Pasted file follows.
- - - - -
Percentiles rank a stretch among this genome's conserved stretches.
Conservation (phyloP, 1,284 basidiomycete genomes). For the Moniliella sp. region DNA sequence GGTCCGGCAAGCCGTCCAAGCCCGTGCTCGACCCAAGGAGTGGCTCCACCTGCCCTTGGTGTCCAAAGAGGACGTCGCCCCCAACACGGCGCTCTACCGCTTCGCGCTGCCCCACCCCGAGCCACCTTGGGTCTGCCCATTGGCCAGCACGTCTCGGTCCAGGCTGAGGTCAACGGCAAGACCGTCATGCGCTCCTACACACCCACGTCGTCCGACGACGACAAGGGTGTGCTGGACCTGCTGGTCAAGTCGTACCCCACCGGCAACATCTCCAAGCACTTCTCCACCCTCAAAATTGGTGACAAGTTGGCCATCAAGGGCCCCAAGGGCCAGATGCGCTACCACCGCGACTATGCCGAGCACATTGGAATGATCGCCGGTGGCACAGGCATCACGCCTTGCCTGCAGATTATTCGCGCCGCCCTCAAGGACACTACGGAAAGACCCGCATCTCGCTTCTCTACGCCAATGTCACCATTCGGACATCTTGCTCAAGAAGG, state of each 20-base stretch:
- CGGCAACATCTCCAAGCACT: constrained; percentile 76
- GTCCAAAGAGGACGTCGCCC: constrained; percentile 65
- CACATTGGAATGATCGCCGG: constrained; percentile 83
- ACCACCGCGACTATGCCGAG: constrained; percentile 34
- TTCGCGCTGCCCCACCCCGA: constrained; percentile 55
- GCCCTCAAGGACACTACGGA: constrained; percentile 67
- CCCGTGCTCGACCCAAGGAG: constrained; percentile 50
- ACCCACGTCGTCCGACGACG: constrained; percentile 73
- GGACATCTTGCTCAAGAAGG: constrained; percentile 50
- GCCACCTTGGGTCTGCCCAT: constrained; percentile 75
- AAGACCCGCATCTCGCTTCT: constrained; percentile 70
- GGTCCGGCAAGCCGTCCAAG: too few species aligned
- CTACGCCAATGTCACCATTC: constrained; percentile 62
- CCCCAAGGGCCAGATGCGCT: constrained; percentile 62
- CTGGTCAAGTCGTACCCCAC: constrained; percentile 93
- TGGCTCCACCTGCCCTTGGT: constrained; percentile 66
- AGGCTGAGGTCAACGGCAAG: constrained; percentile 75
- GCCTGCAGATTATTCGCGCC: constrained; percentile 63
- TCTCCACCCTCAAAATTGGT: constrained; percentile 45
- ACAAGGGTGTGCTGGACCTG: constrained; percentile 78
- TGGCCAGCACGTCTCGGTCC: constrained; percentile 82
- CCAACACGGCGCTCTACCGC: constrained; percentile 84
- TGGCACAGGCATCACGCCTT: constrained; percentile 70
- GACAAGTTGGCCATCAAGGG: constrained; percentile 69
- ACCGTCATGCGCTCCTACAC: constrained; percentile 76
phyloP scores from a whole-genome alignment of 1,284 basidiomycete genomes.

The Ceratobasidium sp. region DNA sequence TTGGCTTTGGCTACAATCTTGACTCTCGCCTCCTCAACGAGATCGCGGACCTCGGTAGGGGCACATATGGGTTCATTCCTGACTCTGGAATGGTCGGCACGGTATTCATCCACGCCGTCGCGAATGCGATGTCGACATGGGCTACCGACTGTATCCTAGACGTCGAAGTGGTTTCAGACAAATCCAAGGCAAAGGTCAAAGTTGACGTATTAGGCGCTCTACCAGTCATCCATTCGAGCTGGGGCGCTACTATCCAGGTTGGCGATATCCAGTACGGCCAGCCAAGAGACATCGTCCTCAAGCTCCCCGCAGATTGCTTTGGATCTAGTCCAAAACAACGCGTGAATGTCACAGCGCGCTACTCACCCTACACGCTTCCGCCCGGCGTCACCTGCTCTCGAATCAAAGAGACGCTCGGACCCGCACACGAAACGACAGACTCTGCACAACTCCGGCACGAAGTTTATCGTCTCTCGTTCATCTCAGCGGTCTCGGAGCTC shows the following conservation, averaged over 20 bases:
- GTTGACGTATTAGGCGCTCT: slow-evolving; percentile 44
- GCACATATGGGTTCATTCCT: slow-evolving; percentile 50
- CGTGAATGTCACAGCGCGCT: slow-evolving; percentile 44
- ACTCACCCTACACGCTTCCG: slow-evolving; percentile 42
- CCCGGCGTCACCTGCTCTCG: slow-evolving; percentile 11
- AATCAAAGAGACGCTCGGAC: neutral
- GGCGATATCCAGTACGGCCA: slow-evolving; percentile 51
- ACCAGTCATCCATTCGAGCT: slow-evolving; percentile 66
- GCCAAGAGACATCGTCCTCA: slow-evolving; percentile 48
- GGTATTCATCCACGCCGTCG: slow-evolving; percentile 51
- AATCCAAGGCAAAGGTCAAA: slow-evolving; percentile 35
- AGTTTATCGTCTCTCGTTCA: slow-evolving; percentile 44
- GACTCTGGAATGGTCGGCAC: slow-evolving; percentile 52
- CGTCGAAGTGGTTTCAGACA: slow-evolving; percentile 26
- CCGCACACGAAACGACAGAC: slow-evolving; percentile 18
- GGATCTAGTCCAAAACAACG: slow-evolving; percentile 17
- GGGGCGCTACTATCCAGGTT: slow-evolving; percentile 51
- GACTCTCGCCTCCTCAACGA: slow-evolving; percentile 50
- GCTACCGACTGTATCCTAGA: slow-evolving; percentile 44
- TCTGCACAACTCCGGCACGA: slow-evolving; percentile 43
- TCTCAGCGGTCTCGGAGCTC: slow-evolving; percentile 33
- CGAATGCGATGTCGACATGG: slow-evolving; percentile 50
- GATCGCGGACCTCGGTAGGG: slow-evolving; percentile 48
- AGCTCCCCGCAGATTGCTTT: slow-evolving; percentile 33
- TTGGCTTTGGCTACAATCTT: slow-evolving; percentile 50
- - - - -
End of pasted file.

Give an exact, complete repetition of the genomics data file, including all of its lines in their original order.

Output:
Percentiles rank a stretch among this genome's conserved stretches.
Conservation (phyloP, 1,284 basidiomycete genomes). For the Moniliella sp. region DNA sequence GGTCCGGCAAGCCGTCCAAGCCCGTGCTCGACCCAAGGAGTGGCTCCACCTGCCCTTGGTGTCCAAAGAGGACGTCGCCCCCAACACGGCGCTCTACCGCTTCGCGCTGCCCCACCCCGAGCCACCTTGGGTCTGCCCATTGGCCAGCACGTCTCGGTCCAGGCTGAGGTCAACGGCAAGACCGTCATGCGCTCCTACACACCCACGTCGTCCGACGACGACAAGGGTGTGCTGGACCTGCTGGTCAAGTCGTACCCCACCGGCAACATCTCCAAGCACTTCTCCACCCTCAAAATTGGTGACAAGTTGGCCATCAAGGGCCCCAAGGGCCAGATGCGCTACCACCGCGACTATGCCGAGCACATTGGAATGATCGCCGGTGGCACAGGCATCACGCCTTGCCTGCAGATTATTCGCGCCGCCCTCAAGGACACTACGGAAAGACCCGCATCTCGCTTCTCTACGCCAATGTCACCATTCGGACATCTTGCTCAAGAAGG, state of each 20-base stretch:
- CGGCAACATCTCCAAGCACT: constrained; percentile 76
- GTCCAAAGAGGACGTCGCCC: constrained; percentile 65
- CACATTGGAATGATCGCCGG: constrained; percentile 83
- ACCACCGCGACTATGCCGAG: constrained; percentile 34
- TTCGCGCTGCCCCACCCCGA: constrained; percentile 55
- GCCCTCAAGGACACTACGGA: constrained; percentile 67
- CCCGTGCTCGACCCAAGGAG: constrained; percentile 50
- ACCCACGTCGTCCGACGACG: constrained; percentile 73
- GGACATCTTGCTCAAGAAGG: constrained; percentile 50
- GCCACCTTGGGTCTGCCCAT: constrained; percentile 75
- AAGACCCGCATCTCGCTTCT: constrained; percentile 70
- GGTCCGGCAAGCCGTCCAAG: too few species aligned
- CTACGCCAATGTCACCATTC: constrained; percentile 62
- CCCCAAGGGCCAGATGCGCT: constrained; percentile 62
- CTGGTCAAGTCGTACCCCAC: constrained; percentile 93
- TGGCTCCACCTGCCCTTGGT: constrained; percentile 66
- AGGCTGAGGTCAACGGCAAG: constrained; percentile 75
- GCCTGCAGATTATTCGCGCC: constrained; percentile 63
- TCTCCACCCTCAAAATTGGT: constrained; percentile 45
- ACAAGGGTGTGCTGGACCTG: constrained; percentile 78
- TGGCCAGCACGTCTCGGTCC: constrained; percentile 82
- CCAACACGGCGCTCTACCGC: constrained; percentile 84
- TGGCACAGGCATCACGCCTT: constrained; percentile 70
- GACAAGTTGGCCATCAAGGG: constrained; percentile 69
- ACCGTCATGCGCTCCTACAC: constrained; percentile 76
phyloP scores from a whole-genome alignment of 1,284 basidiomycete genomes.

The Ceratobasidium sp. region DNA sequence TTGGCTTTGGCTACAATCTTGACTCTCGCCTCCTCAACGAGATCGCGGACCTCGGTAGGGGCACATATGGGTTCATTCCTGACTCTGGAATGGTCGGCACGGTATTCATCCACGCCGTCGCGAATGCGATGTCGACATGGGCTACCGACTGTATCCTAGACGTCGAAGTGGTTTCAGACAAATCCAAGGCAAAGGTCAAAGTTGACGTATTAGGCGCTCTACCAGTCATCCATTCGAGCTGGGGCGCTACTATCCAGGTTGGCGATATCCAGTACGGCCAGCCAAGAGACATCGTCCTCAAGCTCCCCGCAGATTGCTTTGGATCTAGTCCAAAACAACGCGTGAATGTCACAGCGCGCTACTCACCCTACACGCTTCCGCCCGGCGTCACCTGCTCTCGAATCAAAGAGACGCTCGGACCCGCACACGAAACGACAGACTCTGCACAACTCCGGCACGAAGTTTATCGTCTCTCGTTCATCTCAGCGGTCTCGGAGCTC shows the following conservation, averaged over 20 bases:
- GTTGACGTATTAGGCGCTCT: slow-evolving; percentile 44
- GCACATATGGGTTCATTCCT: slow-evolving; percentile 50
- CGTGAATGTCACAGCGCGCT: slow-evolving; percentile 44
- ACTCACCCTACACGCTTCCG: slow-evolving; percentile 42
- CCCGGCGTCACCTGCTCTCG: slow-evolving; percentile 11
- AATCAAAGAGACGCTCGGAC: neutral
- GGCGATATCCAGTACGGCCA: slow-evolving; percentile 51
- ACCAGTCATCCATTCGAGCT: slow-evolving; percentile 66
- GCCAAGAGACATCGTCCTCA: slow-evolving; percentile 48
- GGTATTCATCCACGCCGTCG: slow-evolving; percentile 51
- AATCCAAGGCAAAGGTCAAA: slow-evolving; percentile 35
- AGTTTATCGTCTCTCGTTCA: slow-evolving; percentile 44
- GACTCTGGAATGGTCGGCAC: slow-evolving; percentile 52
- CGTCGAAGTGGTTTCAGACA: slow-evolving; percentile 26
- CCGCACACGAAACGACAGAC: slow-evolving; percentile 18
- GGATCTAGTCCAAAACAACG: slow-evolving; percentile 17
- GGGGCGCTACTATCCAGGTT: slow-evolving; percentile 51
- GACTCTCGCCTCCTCAACGA: slow-evolving; percentile 50
- GCTACCGACTGTATCCTAGA: slow-evolving; percentile 44
- TCTGCACAACTCCGGCACGA: slow-evolving; percentile 43
- TCTCAGCGGTCTCGGAGCTC: slow-evolving; percentile 33
- CGAATGCGATGTCGACATGG: slow-evolving; percentile 50
- GATCGCGGACCTCGGTAGGG: slow-evolving; percentile 48
- AGCTCCCCGCAGATTGCTTT: slow-evolving; percentile 33
- TTGGCTTTGGCTACAATCTT: slow-evolving; percentile 50